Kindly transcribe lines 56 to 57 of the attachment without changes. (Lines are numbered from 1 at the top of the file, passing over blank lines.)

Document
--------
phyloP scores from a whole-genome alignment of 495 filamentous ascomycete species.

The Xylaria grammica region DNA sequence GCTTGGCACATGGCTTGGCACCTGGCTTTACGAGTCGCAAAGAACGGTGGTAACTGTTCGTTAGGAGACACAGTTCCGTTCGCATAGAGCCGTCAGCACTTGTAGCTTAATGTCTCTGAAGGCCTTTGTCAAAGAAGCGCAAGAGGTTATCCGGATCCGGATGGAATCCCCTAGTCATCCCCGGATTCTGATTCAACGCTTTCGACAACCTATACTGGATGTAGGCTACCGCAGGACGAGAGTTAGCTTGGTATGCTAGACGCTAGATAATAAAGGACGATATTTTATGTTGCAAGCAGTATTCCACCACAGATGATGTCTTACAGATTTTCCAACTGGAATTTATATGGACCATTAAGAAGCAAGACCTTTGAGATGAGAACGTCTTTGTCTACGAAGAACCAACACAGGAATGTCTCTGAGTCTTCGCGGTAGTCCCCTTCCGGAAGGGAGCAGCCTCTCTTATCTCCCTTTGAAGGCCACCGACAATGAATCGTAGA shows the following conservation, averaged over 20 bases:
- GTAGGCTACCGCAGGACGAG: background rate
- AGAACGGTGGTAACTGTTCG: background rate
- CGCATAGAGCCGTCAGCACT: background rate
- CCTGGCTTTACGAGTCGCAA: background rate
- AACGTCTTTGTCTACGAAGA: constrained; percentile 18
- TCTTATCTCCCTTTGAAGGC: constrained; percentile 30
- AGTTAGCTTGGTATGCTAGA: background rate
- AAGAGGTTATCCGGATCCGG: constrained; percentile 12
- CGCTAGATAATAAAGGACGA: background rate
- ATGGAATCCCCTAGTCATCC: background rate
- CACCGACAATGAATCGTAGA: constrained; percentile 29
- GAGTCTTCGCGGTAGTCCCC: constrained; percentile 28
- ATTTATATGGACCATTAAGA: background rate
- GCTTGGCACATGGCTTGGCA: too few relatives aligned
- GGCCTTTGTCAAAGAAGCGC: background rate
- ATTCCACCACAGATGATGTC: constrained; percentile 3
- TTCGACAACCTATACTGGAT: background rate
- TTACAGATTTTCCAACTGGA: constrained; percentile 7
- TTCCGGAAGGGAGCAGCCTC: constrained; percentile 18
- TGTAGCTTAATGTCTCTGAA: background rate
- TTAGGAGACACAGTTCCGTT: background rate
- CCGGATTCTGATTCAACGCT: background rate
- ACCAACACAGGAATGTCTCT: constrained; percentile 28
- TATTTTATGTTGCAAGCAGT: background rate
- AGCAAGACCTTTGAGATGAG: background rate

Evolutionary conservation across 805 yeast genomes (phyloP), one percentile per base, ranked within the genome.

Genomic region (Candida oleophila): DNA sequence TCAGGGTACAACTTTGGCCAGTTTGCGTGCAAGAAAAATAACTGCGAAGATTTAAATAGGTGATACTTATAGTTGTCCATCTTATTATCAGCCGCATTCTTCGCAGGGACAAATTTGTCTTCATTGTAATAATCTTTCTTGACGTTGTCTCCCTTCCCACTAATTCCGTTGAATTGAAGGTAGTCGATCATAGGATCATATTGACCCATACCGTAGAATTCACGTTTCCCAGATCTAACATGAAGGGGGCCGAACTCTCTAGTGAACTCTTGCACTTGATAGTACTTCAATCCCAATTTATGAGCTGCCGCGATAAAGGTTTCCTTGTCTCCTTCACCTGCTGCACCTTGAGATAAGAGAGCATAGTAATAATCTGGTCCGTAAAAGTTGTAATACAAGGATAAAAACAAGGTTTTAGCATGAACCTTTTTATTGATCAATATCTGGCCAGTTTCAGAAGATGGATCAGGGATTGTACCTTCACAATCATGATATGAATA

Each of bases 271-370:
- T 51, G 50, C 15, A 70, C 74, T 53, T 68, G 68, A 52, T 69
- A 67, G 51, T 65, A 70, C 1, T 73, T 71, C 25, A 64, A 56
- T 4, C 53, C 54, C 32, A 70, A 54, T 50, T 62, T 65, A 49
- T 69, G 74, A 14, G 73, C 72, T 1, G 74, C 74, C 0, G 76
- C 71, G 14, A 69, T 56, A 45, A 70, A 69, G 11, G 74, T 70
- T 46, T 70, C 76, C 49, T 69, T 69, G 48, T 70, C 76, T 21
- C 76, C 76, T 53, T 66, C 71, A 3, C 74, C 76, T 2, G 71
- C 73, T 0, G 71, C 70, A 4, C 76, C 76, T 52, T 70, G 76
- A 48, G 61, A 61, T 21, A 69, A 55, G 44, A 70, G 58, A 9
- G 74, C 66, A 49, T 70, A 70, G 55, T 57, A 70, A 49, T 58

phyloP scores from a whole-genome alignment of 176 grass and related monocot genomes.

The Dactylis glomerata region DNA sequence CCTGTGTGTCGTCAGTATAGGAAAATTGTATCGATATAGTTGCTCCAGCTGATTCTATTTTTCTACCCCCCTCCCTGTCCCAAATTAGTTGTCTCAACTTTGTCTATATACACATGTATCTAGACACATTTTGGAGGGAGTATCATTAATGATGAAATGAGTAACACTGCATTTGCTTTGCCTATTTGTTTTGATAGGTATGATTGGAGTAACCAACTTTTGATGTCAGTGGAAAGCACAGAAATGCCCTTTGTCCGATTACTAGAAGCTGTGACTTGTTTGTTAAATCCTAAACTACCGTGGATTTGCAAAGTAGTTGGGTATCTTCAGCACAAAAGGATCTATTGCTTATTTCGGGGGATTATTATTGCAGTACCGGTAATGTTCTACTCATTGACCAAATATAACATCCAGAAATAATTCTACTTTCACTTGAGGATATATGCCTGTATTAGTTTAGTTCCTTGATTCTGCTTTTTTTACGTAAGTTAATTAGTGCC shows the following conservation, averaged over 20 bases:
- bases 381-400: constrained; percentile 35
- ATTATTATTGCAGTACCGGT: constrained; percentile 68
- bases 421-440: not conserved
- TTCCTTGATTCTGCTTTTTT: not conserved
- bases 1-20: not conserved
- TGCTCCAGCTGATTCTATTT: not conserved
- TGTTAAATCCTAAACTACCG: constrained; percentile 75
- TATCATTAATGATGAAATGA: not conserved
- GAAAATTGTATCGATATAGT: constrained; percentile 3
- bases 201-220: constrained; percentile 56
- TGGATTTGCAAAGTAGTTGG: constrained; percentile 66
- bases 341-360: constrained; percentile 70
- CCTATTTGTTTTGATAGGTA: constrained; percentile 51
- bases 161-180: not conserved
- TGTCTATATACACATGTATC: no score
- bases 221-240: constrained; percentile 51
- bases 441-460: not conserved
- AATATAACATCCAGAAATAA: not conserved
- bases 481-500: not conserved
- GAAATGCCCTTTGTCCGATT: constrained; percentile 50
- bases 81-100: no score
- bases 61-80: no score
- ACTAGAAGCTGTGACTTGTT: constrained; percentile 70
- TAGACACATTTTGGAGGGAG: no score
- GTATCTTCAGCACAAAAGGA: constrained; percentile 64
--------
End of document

- bases 161-180: not conserved
- TGTCTATATACACATGTATC: no score